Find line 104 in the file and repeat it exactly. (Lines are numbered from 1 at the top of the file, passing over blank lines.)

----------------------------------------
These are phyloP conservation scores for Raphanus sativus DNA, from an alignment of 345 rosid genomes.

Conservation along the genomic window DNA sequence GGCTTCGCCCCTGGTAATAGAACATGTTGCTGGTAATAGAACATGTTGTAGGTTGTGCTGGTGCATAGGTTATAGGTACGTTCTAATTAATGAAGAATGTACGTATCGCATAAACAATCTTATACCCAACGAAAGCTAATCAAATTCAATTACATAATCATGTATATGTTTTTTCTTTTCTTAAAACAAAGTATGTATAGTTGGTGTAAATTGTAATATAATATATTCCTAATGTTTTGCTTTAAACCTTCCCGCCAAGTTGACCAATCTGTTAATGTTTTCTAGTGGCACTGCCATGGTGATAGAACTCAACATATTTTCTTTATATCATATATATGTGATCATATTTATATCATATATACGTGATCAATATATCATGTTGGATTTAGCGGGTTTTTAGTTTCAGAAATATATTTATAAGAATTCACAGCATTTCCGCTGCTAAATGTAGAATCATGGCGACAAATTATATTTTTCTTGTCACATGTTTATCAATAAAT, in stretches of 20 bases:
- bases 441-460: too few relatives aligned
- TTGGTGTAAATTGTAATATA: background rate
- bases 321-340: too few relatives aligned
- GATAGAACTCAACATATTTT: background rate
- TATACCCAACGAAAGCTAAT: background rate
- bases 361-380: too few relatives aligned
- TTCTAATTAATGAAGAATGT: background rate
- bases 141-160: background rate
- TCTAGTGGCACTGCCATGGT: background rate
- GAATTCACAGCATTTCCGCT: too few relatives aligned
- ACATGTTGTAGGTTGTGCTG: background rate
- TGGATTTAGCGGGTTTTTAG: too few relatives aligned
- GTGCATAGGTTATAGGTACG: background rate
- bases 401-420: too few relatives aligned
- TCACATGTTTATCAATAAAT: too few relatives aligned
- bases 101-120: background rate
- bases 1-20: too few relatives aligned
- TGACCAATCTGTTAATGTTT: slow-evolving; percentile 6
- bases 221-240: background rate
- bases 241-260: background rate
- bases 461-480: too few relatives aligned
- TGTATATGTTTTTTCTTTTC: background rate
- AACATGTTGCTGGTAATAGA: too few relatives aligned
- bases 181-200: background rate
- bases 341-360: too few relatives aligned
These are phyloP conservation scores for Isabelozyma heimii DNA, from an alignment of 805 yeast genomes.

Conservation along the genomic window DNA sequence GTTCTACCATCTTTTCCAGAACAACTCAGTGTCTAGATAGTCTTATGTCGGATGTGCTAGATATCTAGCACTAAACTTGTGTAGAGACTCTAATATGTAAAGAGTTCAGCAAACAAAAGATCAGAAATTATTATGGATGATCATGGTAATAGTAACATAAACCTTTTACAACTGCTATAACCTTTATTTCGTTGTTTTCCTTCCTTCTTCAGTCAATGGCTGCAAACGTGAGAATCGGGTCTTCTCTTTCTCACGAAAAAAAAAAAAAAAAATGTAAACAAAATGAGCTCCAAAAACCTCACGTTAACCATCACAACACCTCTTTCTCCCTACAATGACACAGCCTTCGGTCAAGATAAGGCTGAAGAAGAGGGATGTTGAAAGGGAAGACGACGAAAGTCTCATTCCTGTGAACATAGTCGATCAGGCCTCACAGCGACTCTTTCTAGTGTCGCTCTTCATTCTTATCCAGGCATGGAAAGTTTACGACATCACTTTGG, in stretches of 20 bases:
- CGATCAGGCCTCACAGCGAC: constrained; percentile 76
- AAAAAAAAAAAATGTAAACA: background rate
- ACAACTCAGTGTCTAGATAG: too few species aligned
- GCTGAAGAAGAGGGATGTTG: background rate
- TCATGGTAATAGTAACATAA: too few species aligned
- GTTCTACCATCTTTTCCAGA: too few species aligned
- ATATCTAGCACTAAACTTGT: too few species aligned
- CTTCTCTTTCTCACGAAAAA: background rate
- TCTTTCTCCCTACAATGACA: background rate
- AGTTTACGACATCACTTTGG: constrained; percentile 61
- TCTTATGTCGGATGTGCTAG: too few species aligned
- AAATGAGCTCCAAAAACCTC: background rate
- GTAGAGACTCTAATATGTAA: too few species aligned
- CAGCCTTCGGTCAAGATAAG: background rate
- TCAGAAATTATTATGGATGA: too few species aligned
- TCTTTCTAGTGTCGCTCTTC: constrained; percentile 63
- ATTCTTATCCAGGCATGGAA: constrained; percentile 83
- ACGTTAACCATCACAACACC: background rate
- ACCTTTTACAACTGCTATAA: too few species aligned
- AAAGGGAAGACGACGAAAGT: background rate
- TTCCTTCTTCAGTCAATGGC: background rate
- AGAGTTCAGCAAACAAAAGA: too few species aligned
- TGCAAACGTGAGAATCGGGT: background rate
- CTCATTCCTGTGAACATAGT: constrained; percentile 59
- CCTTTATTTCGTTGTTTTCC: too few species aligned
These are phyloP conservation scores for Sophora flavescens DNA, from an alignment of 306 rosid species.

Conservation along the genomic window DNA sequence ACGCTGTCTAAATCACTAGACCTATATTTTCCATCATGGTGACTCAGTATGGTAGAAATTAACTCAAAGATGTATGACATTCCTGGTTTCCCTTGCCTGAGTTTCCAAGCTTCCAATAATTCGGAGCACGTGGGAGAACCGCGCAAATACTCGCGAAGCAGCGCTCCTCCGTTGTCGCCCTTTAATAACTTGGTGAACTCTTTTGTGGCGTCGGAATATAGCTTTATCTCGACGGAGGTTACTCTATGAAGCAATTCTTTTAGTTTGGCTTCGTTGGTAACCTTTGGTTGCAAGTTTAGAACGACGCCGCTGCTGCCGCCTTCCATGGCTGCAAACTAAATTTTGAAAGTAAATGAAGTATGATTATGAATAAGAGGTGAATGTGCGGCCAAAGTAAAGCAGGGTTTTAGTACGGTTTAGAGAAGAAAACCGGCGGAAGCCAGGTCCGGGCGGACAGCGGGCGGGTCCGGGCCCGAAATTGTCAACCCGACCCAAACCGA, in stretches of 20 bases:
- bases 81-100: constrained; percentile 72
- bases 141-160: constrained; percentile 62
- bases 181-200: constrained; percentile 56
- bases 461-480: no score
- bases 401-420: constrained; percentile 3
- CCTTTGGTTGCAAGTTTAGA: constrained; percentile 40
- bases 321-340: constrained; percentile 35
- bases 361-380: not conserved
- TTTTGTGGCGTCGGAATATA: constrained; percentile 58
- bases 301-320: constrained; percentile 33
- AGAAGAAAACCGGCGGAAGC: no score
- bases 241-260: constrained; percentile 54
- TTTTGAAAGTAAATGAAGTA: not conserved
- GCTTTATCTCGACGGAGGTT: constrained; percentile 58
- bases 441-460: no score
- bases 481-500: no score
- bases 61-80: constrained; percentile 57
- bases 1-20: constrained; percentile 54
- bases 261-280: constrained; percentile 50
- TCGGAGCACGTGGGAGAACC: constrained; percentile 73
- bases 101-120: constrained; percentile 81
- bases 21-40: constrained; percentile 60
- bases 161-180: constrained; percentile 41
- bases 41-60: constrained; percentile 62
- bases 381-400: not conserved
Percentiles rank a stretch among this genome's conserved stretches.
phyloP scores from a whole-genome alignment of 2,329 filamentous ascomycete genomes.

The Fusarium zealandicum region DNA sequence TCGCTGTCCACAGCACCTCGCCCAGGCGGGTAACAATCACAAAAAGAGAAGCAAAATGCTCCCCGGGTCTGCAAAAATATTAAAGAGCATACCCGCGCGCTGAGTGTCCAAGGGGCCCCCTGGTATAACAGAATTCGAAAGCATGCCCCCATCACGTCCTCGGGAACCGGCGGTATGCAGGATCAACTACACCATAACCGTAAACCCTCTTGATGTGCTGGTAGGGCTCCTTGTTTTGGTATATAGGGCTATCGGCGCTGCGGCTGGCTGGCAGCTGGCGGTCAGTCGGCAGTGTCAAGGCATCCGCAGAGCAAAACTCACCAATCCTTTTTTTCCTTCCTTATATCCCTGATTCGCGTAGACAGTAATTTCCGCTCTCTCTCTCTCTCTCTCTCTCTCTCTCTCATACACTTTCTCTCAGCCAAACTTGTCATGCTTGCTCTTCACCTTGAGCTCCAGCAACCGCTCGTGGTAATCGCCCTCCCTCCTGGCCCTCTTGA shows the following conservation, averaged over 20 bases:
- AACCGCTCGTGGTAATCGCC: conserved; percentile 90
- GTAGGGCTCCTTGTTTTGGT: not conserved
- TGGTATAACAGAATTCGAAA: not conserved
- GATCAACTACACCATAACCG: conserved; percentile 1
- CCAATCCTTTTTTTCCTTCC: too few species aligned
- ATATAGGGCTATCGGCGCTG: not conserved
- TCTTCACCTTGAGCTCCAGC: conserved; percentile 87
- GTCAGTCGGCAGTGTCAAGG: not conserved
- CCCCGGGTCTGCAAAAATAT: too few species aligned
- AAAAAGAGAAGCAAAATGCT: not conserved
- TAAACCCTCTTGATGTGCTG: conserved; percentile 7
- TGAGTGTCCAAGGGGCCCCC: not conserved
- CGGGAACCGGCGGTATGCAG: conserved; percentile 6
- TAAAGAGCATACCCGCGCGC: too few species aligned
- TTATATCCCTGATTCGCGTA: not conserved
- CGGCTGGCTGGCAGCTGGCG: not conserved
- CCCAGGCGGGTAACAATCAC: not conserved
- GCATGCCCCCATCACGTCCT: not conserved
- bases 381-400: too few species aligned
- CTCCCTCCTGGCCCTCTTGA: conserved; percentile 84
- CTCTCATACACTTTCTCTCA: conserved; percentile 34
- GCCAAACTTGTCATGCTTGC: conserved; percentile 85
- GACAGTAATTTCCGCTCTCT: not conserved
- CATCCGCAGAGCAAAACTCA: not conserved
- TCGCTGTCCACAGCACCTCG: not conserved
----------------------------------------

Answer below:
- CTCCCTCCTGGCCCTCTTGA: conserved; percentile 84